Saturday, May 2, 2015
The Book Of D!
For any fan of the work Joe Simon and Jack Kirby one oddity that always pops up is the single issue of Harvey's Captain 3-D from 1953. What we have is a full-blown superhero adventure, the first costumed hero the team had produced since the ill-fated Stuntman for Harvey many many years before. What we have is a comic which makes pretty good use of a trendy technique which from time to time captures the whimsy of pop culture. Sadly what we don't have is a very good comic book story.
Captain 3-D was one of several 3-D offerings from the company when the technique caught fire in the early 50's. But just as fast as it blazed into being it sputtered out. Harvey comics went away from the idea arguably because the craze was short-lived but also because they came under legal scrutiny for the way in which they used the technology which other comics publishers claimed was poaching. Whatever the reasons, the story of Captain 3-D lasted one single issue.
Briefly the tale is about a young lad named Danny Davis who is given a mysterious book by a mysterious man who is promptly melted into nothingness by another mysterious figure who likewise goes up in smoke, thus making Danny's pleas to the police seem like tomfoolery. But soon when he is alone he activates "The Book of D" by putting on some weird glasses and out of the pages leaps a costumed hero named Captain 3-D who immediately battles some thugs who are breaking into Danny's digs. After dispatching the baddies the Captain explains to Danny that the book is a relic of an ancient time and place dubbed "The Land of D" when the Captain's people (of whom he is the last survivor) and the "Cat People" battled for control of the world. Both were seemingly destroyed but not before the Captain was hidden as a safeguard in the book which had been passed down for generations beginning in mankind's prehistoric past.
In the two remaining stories Captain 3-D emerges to battle Tigra the queen of the Cat People and a mobster by the name of "Ironhat McGinty" (because he has an iron cap surgically implanted in his noggin no less).
And that was that. To read the complete issue check this out, but bring your handy 3-D specs if you want to enjoy it completely.
There was going to be a second issue of Captain 3-D but it was scotched. The artwork for the cover of that never was comic was at long last published in 1999 by AC Comics for an issue of Golden Age Men of Mystery. The issue featured a lot of unpublished art for that book as well other features on the work of Simon and Kirby for Harvey Comics.
The demise of Captain 3-D was the end of 3-D superheroes until a typically nostalgic Roy Thomas concocted a 1950's based retro-hero by the on-the-nose name of "The 3-D Man". He appeared in a couple of issues of Marvel Premiere before falling into the gigantic pool of Marvel continuity and eventually becoming part of the Avengers in an issue of What If?. The debut issue of the character even sported a very dynamic Kirby cover.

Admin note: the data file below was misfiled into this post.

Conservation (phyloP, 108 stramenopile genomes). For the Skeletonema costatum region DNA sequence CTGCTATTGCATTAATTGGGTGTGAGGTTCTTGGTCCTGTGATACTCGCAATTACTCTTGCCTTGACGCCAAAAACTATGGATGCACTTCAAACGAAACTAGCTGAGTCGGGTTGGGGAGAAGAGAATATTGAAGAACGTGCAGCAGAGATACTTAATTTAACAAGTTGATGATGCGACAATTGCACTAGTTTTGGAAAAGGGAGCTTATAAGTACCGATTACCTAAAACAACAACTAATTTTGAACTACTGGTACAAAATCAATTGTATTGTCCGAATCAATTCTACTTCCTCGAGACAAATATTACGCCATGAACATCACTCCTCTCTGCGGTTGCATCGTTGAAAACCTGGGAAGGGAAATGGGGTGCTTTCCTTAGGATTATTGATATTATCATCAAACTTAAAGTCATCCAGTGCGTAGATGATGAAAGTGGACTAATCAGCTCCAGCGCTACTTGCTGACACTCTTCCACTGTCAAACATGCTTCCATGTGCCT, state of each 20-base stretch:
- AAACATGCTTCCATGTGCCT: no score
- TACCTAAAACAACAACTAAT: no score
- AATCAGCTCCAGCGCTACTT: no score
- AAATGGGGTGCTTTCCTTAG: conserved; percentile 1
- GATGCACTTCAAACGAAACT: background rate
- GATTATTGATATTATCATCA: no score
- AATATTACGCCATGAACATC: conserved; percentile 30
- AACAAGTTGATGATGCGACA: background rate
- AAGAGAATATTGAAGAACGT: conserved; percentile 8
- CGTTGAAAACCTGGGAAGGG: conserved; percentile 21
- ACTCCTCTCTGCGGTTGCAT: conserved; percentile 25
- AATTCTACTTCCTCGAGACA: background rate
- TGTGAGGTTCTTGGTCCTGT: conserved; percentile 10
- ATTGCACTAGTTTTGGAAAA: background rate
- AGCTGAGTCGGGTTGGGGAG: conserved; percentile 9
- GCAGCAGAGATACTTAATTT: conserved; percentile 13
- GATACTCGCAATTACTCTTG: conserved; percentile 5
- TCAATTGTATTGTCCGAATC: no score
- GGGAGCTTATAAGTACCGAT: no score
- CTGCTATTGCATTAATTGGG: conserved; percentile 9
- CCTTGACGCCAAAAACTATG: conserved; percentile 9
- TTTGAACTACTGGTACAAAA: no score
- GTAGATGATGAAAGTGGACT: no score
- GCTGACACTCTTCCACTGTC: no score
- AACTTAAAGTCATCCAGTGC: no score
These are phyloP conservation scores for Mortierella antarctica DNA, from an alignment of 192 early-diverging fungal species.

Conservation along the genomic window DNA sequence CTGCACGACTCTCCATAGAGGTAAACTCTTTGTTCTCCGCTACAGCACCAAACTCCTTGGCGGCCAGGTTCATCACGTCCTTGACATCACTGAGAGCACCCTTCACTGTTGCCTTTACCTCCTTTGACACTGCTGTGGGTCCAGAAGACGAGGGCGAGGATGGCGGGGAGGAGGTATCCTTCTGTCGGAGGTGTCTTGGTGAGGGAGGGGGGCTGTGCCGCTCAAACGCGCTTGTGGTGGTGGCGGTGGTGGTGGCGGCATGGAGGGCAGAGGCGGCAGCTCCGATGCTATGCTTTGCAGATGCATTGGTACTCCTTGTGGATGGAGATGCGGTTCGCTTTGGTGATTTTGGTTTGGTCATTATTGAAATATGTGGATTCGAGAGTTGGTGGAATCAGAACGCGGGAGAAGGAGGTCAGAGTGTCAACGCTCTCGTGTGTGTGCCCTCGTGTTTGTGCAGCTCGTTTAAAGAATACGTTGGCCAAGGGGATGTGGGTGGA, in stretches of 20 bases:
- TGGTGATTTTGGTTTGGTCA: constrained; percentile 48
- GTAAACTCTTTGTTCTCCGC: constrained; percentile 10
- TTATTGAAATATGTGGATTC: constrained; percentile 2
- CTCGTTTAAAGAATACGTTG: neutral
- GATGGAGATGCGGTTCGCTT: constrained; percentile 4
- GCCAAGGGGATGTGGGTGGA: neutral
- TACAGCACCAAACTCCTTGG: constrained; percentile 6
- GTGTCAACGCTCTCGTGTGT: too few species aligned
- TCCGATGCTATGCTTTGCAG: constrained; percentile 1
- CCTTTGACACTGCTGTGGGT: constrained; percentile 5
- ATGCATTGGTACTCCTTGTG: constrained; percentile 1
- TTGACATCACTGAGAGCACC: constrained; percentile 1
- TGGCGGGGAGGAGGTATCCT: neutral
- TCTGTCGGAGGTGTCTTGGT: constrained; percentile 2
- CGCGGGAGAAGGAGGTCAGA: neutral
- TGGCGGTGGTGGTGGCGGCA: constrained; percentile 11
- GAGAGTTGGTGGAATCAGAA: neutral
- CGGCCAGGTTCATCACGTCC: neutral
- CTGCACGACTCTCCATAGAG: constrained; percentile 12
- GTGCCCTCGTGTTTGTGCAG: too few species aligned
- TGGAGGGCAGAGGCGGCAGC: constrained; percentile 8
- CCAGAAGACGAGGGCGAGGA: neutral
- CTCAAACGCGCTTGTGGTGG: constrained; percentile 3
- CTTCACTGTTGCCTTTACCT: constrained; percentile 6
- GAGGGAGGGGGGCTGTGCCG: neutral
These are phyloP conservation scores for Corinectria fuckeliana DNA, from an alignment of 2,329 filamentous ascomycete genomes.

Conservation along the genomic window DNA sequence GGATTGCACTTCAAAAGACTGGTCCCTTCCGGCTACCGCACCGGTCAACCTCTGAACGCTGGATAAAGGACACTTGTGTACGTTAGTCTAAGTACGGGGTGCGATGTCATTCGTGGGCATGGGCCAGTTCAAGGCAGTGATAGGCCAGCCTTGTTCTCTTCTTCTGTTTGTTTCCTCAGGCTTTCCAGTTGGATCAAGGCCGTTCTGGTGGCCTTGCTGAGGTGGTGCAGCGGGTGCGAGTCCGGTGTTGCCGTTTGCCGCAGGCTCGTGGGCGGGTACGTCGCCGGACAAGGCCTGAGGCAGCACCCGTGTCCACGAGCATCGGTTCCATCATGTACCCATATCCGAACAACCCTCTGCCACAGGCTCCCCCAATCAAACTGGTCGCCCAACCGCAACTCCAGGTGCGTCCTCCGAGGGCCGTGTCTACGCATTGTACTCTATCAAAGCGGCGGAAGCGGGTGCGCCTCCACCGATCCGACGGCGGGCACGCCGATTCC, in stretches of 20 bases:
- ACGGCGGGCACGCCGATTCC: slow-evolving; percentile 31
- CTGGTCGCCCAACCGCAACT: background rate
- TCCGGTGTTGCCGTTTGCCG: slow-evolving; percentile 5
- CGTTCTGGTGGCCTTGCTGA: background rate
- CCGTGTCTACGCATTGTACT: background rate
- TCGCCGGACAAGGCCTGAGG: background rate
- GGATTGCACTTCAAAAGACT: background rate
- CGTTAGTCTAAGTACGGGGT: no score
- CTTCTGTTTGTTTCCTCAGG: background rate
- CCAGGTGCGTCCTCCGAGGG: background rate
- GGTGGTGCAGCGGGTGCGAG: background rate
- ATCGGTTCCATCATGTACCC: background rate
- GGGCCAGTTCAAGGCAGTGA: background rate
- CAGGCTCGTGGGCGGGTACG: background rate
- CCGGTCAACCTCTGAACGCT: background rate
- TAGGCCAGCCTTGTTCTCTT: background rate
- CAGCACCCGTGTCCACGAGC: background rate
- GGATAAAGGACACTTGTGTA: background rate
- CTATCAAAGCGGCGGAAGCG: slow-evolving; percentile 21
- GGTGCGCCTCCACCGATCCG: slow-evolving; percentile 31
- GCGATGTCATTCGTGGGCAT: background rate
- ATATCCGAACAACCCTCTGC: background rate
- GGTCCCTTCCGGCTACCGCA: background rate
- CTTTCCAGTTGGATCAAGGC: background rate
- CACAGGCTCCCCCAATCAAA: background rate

Meanwhile, famed fandom and underground artist Richard "Grass" Green took the general notion of a world inhabited by a covert animal species and gave us Xal-Kor the Human Cat. Xal-Kor's ongoing battles with the "Rat People" are very similar to the scenario birthed by Simon and Kirby so many years before.
Jack "King" Kirby on the other hand created another 3-D comic titled Battle for a Three-Dimensional World, this 1982 effort is another one-shot written by 3-D guru Ray Zone and featuring the superhero Stereon battling the evil queen Circe to save the lovely Videora. It's a visual feast, but a mediocre adventure at best.
And that sums up how I feel about Captain 3-D too, an interesting curiosity, but less effective because of the special effects than without them. Reading the story sans the 3-D effects the panels are woefully static (for logical reasons) and that undermines the general fluid tendencies of the usual Simon and Kirby effort. Also the story of Captain 3-D himself is in places robust but overall cumbersome and if it had been given a few more outings would've in my opinion worn itself out purely in narrative terms.
Captain 3-D is a lovely image, a great icon of a long lost time when we like to imagine life was simpler to understand, but aside from that nostalgic impulse, he's a mildly mediocre hero, and not up to the usual standards of Simon and Kirby.
Or course he would be followed by brief flourishes on The Fly and Lancelot Strong, The SHIELD for MLJ, but he was one of the last projects the important team worked on together until many decades later when they reunited for an issue of the revived Sandman for DC. Joe Simon went on to other projects eventually becoming the editor of Sick magazine and Jack Kirby found his way to DC again working in relative anonymity until the Challengers of the Unknown and later his legendary stint with Stan Lee at Marvel.
But that's a whole bunch of other stories.